Green Mountain College: Master of Science in Resilient and Sustainable Communities The latest graduate program from Green Mountain College is the nation’s first online Master of Science degree in Resilient and Sustainable Communities (MRSC). This two-year program, accredited by the New England Association of Schools and Colleges (NEASC), begins in February 2015 with a residency featuring Bill McKibben, author of The End of Nature and climate-change activist. "If we have one need on this planet, it's for resilient and sustainable communities,” said McKibben, “so it's good someone is thinking hard about how the heck to build them!" This program adopts GMC’s groundbreaking bioregional approach to distance learning, in which students apply what they learn in each course to their local communities. MRSC students will learn about land-use planning, economic development, energy production, food systems, and resource management, while developing skills in leadership, group organization and conflict resolution.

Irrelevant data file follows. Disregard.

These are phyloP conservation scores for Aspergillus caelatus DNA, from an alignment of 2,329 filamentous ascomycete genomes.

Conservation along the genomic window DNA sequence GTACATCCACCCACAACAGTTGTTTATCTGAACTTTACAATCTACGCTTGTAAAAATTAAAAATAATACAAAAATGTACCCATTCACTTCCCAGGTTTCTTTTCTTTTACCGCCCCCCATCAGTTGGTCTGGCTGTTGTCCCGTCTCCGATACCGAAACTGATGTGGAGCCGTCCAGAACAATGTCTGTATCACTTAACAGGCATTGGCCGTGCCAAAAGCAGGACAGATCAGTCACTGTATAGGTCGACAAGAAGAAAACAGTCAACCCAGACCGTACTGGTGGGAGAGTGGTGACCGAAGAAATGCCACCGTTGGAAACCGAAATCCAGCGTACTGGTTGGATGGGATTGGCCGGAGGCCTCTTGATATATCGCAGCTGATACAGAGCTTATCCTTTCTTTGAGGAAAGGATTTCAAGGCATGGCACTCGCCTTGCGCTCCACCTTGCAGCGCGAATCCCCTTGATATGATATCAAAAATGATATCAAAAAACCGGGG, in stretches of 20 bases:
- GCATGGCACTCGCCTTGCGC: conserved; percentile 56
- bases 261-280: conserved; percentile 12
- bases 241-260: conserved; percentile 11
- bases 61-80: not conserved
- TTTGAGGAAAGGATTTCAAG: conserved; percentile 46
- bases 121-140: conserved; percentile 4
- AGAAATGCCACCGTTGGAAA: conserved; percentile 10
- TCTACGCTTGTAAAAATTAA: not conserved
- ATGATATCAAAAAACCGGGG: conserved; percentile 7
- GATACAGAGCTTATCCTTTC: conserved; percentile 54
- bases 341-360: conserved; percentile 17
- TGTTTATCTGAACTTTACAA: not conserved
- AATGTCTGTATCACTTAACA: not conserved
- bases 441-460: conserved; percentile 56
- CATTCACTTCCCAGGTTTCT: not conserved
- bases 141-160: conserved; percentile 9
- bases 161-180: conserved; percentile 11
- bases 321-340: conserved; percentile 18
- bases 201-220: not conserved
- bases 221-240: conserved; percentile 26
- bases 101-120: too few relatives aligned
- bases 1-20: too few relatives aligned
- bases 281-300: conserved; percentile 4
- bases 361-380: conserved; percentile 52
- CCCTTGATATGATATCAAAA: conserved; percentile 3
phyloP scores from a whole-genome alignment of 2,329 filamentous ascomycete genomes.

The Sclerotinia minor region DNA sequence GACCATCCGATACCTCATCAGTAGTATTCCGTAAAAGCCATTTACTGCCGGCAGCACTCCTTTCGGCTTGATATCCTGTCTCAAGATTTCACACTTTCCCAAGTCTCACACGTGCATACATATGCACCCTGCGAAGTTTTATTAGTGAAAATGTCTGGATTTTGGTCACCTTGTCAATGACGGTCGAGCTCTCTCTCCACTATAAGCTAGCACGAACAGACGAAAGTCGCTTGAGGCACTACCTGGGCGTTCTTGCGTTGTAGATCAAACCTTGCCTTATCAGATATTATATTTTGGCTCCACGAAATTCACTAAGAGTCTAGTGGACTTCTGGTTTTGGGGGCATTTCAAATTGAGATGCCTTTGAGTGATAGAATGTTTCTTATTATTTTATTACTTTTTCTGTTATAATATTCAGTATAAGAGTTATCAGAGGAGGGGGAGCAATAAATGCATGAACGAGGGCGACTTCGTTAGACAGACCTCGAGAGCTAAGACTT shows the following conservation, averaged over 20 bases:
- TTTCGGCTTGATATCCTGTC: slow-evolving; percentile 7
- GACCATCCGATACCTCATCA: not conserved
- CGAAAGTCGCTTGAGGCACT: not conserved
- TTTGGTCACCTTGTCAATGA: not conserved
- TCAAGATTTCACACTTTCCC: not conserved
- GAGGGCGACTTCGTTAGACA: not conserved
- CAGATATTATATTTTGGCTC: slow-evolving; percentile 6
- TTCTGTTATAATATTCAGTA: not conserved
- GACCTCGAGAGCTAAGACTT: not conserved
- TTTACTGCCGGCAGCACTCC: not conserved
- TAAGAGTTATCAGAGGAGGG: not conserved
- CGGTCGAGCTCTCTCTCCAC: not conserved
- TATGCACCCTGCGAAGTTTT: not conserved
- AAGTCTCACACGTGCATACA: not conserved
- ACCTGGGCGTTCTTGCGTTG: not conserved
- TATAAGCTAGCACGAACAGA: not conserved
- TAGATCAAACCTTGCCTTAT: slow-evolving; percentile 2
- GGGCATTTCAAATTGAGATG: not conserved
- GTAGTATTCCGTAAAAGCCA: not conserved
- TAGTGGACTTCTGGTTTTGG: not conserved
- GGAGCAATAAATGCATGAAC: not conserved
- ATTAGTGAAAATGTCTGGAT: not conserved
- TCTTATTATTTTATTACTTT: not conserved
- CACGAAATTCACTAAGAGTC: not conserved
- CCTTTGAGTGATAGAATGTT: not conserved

The Culture Game, The Culture Game Book, Tribal Learning, Dan Mezick Agility is the ability to rapidly identify– and respond to– change. The Culture Game is the book for managers who are seeking more agility and much more engagement for their team, their department and the wider enterprise. The book is a road map that provides sixteen learning practices and a proven strategy for socializing them throughout your organization. Open Source Ecology We are offering workshops each month at Factor e Farm between April and August, and also at other sites in North America. OSE workshops are intended to provide you with immersion, hands-on training in practical skills – so you can Build Yourself – and thereby build the world around you. The goal is to lay to rest the myth of technology – to tame technology so that it truly serves human needs – as opposed to humans serving the needs of technology.